My friend Farmer Jeff e-mailed me this morning. He’s not doing so well, but still has fire in his belly and the Oregon strawberry outbreak prompted him to write.
Jeff was a pioneer in fruit and vegetable growing in southern Ontario. I’m sure he got a chuckle when he heard that Monsanto announced last week it was going to start selling a consumer-oriented herbicide-tolerant Bt sweet corn. Jeff was growing, labeling and selling Syngenta’s Bt sweet corn over a decade ago (that’s Jeff, in the white T-shirt and banana pants doing what he loves — talking farming).
But Jeff always had a receptive ear for my microbial food safety rants and he always tried to fit my theories into the practicalities of farm life: especially strawberries.
Jaquith Strawberry Farm in rural Washington County, Oregon is a 35-acre strawberry producer, has been identified as the source of an E. coli O157:H7 that has killed one and sickened 15; four people went to the hospital, including two people who suffered kidney failure.
The farm sold potentially tainted fresh strawberries to buyers who in turn distributed them to roadside stands and farmers markets in Multnomah, Washington, Clackamas, Yamhill and Clatsop counties.
The last of the berries were sold Aug. 1, but health officials are worried that consumers might have stored some of them in the freezer or turned them into uncooked jam.
Anyone who bought strawberries from a stand north of Marion County and as far east as Clackamas County should throw them out. They were sold in unmarked containers without labels.
According to reports in The Oregonian, once it became apparent an outbreak was emerging, epidemiologists kicked into high gear, grilling patients on what they had eaten and where to find a common link. Many said they bought strawberries from a roadside stand.
Next, epidemiologists drove to homes to collect berries from freezers for testing. They quizzed roadside stands where patients had shopped. Those questions turned up Jaquith Strawberry Farm as the likely source of the contamination.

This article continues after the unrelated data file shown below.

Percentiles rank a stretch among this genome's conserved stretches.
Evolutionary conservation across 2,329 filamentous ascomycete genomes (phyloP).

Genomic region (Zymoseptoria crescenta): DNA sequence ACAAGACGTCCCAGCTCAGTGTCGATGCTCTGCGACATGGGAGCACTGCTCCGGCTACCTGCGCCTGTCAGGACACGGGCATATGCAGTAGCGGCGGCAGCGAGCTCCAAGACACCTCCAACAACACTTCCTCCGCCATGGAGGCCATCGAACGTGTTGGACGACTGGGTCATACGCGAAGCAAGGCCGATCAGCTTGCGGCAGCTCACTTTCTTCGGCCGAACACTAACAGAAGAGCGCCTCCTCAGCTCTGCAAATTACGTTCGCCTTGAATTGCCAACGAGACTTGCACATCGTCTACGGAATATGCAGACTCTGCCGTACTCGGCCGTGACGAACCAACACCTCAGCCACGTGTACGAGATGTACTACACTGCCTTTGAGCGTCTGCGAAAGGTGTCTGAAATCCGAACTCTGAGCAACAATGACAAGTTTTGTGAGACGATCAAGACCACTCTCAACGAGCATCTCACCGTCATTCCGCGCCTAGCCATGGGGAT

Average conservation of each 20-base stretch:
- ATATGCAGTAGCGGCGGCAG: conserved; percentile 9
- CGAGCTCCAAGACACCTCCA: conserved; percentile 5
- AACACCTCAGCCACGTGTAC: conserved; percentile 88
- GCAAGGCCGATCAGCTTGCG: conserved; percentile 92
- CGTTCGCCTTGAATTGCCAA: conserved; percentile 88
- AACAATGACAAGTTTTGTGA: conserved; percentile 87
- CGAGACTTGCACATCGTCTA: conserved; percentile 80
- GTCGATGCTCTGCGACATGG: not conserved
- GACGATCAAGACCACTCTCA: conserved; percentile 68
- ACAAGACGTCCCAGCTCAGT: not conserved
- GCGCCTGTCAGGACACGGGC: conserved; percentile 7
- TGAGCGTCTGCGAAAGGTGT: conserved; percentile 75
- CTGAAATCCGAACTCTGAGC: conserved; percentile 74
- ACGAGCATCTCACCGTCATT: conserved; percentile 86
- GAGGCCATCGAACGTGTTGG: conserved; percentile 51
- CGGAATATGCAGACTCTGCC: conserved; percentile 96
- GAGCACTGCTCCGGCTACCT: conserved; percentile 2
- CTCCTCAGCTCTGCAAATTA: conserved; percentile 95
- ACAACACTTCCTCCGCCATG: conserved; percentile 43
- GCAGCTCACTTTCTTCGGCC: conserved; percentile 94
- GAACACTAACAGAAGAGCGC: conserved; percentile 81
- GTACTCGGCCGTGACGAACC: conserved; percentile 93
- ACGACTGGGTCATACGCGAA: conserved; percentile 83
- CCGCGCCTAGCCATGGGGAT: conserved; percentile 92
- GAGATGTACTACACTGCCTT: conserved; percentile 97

William Keene, senior epidemiologist with Oregon Public Health, suspects the source might be deer he saw roaming through the fields. Scientists took more than 100 soil and other samples from the farm this weekend and sent them to a lab outside Seattle for testing, hoping to confirm the source of E. coli O157:H7.
In the scramble to unravel an E. coli outbreak traced to strawberries, Oregon food safety experts have spent days poring over sales information.
Jaquith Strawberry Farm provided hand-written lists of buyers, sometimes first names only, to food safety specialists. Officials then worked the phones, calling all the people on the list. But the calls didn’t stop there. What they discovered is that the berries sometimes changed hands, traveling from buyer to farmers markets and then to consumers.
And sometimes farmers bought the berries and resold them as their own crop, a practice that is illegal.
"Apparently, it is more common than we thought," said Vance Bybee, head of food safety at Oregon Department of Agriculture.
Deer, like other ruminants, are the natural reservoirs for shiga-toxin producing E. coli like O157:H7 (that’s right, Food Inc. fans, it’s not just feedlot cattle). Deer were the suspected source in the 1996 E. coli O157:H7 in unpasteurized Odwalla juice that sickened 76 and killed a 16-month-old. Deer meat has also been involved in at least two recognized E. coli outbreaks.
My friend Jeff says the pickers should have noticed the deer poop, or at least been aware, and as another farmer friend would suggest, “shoot the f***ers.”
Jeff says agriculture is going backwards.
A table of strawberry-related outbreaks is available at http://bites.ksu.edu/strawberries-related-outbreaks. The overwhelming majority of these outbreaks are related to handling, not growing. But, stuff happens.